On April 5, 2012, President Barack Obama signed into law the Jumpstart Our Business Startups (JOBS) Act, which was created to foster economic growth and support small businesses.
The Act modified U.S. securities laws, increasing the number of investors a private firm may have, and eliminated some of the hurdles for companies interested in initial public offerings. It also lifted the “general solicitation” ban, which prohibited small business owners from advertising sales of equity in their private companies to the public.
Business start-ups have always been able to raise money from Accredited Investors. The JOBS Act simply legalized general solicitation, a practice that has been outlawed since the 1930s. The law now allows young, prospective companies to advertise via social media, digital platforms, print ads and even street signage. The only requirement is that the ultimate investors must be “Accredited Investors” as defined by SEC rule.
Another provision, yet to be fully implemented, is the use of retail crowdfunding, which allows small companies to raise funds from average investors rather than only Accredited Investors through an online portal. Before the JOBS Act, only a small number of existing investment crowdfunding sites were permitted to operate using screening pages and pre-existing relationships.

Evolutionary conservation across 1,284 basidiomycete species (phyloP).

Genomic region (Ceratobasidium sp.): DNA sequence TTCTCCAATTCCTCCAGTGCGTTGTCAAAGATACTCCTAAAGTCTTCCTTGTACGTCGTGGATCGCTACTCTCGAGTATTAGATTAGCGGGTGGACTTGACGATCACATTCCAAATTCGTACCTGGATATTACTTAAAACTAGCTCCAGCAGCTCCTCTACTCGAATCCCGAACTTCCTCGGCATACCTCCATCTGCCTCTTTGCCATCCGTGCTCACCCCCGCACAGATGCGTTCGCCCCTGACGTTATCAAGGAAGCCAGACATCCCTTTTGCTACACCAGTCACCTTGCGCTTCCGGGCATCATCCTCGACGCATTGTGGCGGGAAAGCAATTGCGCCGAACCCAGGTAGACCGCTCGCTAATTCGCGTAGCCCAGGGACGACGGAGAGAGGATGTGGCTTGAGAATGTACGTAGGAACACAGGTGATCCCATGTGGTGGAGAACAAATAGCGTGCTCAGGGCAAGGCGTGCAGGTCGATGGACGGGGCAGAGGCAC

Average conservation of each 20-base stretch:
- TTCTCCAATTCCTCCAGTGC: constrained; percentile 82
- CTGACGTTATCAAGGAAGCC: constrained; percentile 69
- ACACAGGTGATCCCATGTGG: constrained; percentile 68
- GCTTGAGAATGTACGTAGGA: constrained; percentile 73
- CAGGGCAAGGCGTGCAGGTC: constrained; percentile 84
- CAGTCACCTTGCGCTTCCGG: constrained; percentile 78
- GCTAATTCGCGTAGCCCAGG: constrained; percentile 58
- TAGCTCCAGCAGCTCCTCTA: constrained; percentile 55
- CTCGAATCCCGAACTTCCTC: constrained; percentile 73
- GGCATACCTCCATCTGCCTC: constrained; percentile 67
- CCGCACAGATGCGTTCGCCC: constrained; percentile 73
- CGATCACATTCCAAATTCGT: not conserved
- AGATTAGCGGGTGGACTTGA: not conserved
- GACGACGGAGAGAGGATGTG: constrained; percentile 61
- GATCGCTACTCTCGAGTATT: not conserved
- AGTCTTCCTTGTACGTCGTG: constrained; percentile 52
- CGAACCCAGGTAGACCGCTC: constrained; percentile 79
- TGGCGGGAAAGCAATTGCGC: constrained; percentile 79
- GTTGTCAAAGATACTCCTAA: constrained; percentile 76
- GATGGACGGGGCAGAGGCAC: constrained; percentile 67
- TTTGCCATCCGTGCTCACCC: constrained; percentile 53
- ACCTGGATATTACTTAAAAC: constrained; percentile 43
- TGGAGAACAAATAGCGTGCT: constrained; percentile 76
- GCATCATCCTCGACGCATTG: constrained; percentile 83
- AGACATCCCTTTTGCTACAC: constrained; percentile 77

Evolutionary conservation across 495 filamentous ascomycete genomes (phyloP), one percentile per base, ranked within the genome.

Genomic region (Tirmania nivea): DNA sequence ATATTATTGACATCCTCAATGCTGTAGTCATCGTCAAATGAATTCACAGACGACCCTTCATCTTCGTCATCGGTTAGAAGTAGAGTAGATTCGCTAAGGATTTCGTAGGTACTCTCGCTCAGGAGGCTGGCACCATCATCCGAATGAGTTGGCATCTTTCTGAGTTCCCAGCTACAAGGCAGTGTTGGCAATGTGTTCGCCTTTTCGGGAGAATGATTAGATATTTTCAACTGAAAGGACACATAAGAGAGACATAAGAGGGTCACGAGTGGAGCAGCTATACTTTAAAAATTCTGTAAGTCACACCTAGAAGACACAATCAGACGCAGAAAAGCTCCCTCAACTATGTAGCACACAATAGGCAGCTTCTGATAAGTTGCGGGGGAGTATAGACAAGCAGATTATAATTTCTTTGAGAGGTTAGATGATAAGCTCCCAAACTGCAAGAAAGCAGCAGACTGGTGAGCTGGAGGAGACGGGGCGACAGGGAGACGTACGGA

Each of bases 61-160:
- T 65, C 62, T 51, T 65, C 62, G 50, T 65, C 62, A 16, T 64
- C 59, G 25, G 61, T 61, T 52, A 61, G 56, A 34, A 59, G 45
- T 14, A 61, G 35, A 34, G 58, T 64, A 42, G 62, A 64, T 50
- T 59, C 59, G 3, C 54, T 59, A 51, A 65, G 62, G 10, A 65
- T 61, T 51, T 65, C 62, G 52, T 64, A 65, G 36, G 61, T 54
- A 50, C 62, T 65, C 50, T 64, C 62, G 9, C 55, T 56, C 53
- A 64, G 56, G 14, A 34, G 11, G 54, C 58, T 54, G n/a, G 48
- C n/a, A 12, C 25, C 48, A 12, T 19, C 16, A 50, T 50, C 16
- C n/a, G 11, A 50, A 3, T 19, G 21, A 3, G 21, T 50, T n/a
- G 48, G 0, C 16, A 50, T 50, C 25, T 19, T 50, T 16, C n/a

Congress assigned the task of finalizing the rules of the JOBS Act provisions to the U.S. Securities and Exchange Commission (SEC). Currently, access to equity crowdfunding has been limited to Accredited Investors.
Accredited Investors are individuals who have earned $200,000 or more a year ($300,000 if married) for the past two years with a reasonable expectation of making such income in the current year or with a net worth over $1 million, excluding the investor’s primary residence.
The SEC believes that individuals who are not Accredited Investors may lack the skill and experience to safeguard their financial security. Until the SEC finalizes its rules, crowdfunding platforms will not legally be able to exist as equity based models without operating under the license of a broker-dealer.
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